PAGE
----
Band uniforms for high schools and major colleges. Fishing reels used by professional anglers. Shock absorbers. Robes worn by U.S. athletes at the London Olympics. Industrial cables used in products that venture to outer space. T-shirts commemorating the Cardinals’ 2011 World Series title. Parts used in aircraft assembled around the world. All products of labor long since gone from the United States, memories from an evaporating manufacturing base?
Nope. Try items being manufactured in your backyard.
While a common refrain nationally is the United States’ manufacturing base has eroded, that jobs are gone and never coming back, a significant piece of the northern Missouri economy continues to thrive upon these jobs and people around the globe depend on the hidden gems produced here in northern Missouri. (See page 6A of today’s Hannibal Courier-Post for “Northern Missouri’s Hidden Gems”)
During the last decade, the number of Americans employed in manufacturing jobs tumbled from around 15.5 million in 2002 to a low of just more than 11 million in late 2009 during the most recent economic recession, according to the U.S. Department of Labor’s Bureau of Labor Statistics.
Since then, however, manufacturing jobs have steadied and seen gains, recently topping more than 12 million in the U.S.
And through those difficult times, northern Missouri’s manufactures have continued to account for a significant percentage of both the overall workforce and region’s economy.
The reasons they’ve stayed while so many others have sought seemingly greener pastures overseas are numerous, according to the region’s economic development leaders, including loyalty, ties to agriculture, and access to highways, waterways and rails found here in the nation’s midsection.
According to George Walley, executive director of the Northeast Missouri Economic Development Council, Marion County in general and Hannibal in particular have a lot to offer manufacturers.
“There is a great transportation system located near the crossroads of a massive transportation network - river, rail, road and air,” he said. “We have good utility infrastructure. We now have a redundant electrical feed (in Hannibal) and although we locally view the rate increases as painful, as a region we are still viewed as competitive with other areas of the country.
“The overall cost of doing business which includes taxes, fees, benefit costs and regulation are very competitive in our region,” added Walley. “The quality of our labor force is probably our greatest asset. When I speak to plant manufacturers in our region, many of them have told me that they consider the quality of the individuals they have working for them in Hannibal to be superior to that of locations elsewhere in the U.S.”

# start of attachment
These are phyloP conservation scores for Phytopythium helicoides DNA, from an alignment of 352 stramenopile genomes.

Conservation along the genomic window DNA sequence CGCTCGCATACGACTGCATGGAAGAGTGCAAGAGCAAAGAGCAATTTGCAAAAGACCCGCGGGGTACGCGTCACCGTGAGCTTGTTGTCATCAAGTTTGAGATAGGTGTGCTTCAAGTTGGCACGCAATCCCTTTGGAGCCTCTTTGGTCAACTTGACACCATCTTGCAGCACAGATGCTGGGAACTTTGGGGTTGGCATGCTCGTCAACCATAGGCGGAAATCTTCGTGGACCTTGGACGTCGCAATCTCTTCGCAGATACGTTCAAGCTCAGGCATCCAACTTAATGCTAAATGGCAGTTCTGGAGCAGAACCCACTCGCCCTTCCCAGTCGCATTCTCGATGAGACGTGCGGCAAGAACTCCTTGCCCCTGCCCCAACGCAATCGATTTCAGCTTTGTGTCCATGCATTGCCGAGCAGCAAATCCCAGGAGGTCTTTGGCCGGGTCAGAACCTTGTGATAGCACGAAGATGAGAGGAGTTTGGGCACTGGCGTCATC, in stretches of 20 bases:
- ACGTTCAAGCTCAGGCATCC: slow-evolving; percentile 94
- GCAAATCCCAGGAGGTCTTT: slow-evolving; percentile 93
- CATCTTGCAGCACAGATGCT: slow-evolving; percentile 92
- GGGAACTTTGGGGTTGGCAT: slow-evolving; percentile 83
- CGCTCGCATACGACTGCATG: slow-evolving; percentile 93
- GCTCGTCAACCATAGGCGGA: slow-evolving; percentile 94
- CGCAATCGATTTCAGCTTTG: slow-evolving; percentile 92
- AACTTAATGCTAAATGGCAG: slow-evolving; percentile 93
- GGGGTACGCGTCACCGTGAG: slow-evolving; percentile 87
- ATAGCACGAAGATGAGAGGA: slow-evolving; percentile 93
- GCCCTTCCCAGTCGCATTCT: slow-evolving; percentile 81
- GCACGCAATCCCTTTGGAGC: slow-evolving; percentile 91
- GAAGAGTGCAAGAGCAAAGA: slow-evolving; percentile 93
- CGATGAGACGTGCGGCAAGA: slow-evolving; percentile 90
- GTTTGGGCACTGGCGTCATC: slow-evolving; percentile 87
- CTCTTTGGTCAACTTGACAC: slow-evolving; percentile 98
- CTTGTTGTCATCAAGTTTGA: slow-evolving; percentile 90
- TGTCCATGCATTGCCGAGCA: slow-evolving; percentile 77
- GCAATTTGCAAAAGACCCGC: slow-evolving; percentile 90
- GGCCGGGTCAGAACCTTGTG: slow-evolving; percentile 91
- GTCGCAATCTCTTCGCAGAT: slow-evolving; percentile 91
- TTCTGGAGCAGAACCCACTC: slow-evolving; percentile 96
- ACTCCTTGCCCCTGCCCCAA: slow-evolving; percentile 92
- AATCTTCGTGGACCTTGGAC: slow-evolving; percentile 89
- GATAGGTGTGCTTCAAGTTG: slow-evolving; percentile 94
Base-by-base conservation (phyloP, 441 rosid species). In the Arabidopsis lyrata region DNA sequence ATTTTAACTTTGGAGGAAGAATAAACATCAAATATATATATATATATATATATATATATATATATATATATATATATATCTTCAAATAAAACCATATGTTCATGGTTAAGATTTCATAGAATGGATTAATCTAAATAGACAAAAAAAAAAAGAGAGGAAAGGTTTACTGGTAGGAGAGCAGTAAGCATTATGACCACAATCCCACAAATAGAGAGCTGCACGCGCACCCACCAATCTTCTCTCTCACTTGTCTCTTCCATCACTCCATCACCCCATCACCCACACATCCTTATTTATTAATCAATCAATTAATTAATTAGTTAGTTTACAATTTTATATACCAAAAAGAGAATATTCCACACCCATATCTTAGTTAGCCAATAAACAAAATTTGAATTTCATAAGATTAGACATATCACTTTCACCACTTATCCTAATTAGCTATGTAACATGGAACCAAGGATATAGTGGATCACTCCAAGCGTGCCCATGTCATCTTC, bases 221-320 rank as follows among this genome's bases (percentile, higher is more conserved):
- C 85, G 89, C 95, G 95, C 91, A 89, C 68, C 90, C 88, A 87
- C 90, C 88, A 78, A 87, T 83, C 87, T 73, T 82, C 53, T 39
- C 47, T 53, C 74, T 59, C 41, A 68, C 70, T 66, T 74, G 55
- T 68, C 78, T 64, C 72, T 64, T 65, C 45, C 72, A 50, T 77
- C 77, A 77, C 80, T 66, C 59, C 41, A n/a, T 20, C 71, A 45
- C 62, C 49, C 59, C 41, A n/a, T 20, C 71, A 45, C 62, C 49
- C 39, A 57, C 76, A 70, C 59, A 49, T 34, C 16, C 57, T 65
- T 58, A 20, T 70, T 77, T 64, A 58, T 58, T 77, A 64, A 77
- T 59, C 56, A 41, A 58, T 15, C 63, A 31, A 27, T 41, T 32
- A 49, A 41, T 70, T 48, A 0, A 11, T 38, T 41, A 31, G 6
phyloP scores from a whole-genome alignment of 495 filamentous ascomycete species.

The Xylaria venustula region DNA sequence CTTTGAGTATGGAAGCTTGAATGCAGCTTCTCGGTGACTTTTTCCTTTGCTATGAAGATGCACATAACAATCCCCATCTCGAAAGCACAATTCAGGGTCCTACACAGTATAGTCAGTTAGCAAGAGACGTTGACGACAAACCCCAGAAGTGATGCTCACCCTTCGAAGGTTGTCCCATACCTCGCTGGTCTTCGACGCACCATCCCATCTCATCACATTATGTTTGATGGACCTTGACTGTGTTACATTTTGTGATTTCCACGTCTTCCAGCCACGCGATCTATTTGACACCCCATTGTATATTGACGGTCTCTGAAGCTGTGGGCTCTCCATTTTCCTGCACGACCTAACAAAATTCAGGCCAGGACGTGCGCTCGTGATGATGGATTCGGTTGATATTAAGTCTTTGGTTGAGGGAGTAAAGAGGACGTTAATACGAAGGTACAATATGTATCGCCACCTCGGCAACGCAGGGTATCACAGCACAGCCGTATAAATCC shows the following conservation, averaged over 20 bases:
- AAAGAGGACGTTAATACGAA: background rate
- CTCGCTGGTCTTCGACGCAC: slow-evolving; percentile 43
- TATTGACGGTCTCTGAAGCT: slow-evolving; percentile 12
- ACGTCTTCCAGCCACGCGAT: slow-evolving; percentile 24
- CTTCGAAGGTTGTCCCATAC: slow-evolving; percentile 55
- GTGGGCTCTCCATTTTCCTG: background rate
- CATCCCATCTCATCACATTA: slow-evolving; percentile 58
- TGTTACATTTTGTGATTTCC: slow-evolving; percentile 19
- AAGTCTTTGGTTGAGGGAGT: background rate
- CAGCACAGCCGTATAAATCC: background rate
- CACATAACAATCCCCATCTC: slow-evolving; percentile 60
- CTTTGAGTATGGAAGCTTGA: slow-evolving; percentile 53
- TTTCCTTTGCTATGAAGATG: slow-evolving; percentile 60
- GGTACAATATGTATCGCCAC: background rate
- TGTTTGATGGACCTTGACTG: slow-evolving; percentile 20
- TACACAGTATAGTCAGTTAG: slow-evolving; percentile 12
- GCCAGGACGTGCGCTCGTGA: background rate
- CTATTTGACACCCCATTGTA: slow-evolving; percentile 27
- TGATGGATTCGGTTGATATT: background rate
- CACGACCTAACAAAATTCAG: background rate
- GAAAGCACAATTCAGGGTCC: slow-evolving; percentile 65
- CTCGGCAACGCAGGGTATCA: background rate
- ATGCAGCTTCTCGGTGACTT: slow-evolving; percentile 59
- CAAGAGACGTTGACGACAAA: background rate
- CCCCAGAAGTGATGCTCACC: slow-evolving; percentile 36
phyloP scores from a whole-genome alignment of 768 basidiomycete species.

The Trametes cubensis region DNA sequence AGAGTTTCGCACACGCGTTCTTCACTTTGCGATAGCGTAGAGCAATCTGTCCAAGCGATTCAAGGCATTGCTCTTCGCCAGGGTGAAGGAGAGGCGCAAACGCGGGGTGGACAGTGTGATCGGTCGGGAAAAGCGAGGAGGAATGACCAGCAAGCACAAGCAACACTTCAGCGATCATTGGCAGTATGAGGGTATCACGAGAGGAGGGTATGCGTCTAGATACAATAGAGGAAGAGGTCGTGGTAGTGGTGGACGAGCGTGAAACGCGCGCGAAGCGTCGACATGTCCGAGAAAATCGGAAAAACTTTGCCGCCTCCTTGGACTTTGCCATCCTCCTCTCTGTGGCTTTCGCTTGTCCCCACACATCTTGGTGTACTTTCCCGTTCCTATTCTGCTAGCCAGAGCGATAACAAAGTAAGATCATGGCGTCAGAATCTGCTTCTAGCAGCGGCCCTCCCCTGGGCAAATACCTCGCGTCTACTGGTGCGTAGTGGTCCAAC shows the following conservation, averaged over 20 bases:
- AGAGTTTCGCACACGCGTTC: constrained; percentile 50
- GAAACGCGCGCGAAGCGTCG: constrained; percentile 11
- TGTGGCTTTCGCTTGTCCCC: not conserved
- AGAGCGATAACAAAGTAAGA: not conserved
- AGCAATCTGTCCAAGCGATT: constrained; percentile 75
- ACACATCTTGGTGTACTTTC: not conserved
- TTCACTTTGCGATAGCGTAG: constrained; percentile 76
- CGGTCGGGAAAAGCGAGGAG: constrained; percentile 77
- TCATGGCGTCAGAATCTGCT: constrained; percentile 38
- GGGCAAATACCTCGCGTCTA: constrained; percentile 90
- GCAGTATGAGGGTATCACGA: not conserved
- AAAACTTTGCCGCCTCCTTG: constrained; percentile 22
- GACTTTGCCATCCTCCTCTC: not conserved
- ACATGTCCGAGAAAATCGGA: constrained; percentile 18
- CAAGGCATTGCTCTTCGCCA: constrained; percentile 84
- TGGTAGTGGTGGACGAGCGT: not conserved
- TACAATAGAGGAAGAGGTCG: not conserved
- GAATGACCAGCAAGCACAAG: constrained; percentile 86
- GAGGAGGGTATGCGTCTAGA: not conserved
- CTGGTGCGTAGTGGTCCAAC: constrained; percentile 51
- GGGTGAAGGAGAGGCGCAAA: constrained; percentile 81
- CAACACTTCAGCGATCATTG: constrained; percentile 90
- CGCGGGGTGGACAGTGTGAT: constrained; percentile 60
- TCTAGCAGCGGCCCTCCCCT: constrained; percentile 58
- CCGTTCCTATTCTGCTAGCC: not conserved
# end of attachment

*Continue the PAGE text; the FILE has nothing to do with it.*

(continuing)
It is a reputation Midwesterners have and live up to.
“The work ethic is good in rural America,” said Jerry Boling, operation manager of Ardent Reel in Macon, Mo. “There is a workforce in our area who want to work, and work while they are at work.”
A study of eight counties - Adair, Audrain, Cooper, Linn, Livingston, Macon, Ralls and Randolph - and statistics compiled by the Missouri Economic Research and Information Center showed 6,892 people employed by one of the 177 “firms” classified as manufacturers. That figure represents about 18 percent of the workforce engaged in private industry.
Those workers represent a significant chunk of the region’s economy beyond their employment status, taking home more than $256 million in wages, or nearly a quarter of the private industry payroll total.
According to the study, in Marion County 42.24 percent of its total workforce holds a manufacturing position. That ranks No. 1 among the counties surveyed in the study. Walley indicated the high percentage of manufacturing positions is another indicator of the assets Marion County has to offer.
And as the work continues across the region, products continue to be shipped to points across the world, moving the “Made in Missouri” stamp to places like China, Brazil, South Africa and beyond.
“People think America does not manufacture in the foreign market, but we do,” said Sebastian Heintz, CEO of Zenith Aircraft Company in Mexico, Mo. “Some local companies right here profit off of exporting to foreign countries, which is neat.”
Walley is upbeat about the future of manufacturing in Marion County.
“The future is bright! I get very annoyed when I hear people say things like ‘manufacturing is dead in America.’ Yes, in total numbers throughout the country there has been notable decline from historical references. However, it’s also changing,” he said.
What must be done to sustain and enhance Marion County’s manufacturing base?
“In my opinion, the greatest need we have to sustain and grow is workforce development. We need to change the way we are preparing our children for the future and assist those adults that need the retooled skills of our manufactures environments. Specifically, get the permanent community college campus built (in Hannibal) as soon as possible,” said Walley. “Secondly, begin the process of getting our community and surrounding area into the ‘certified work ready community’ program or something similar.”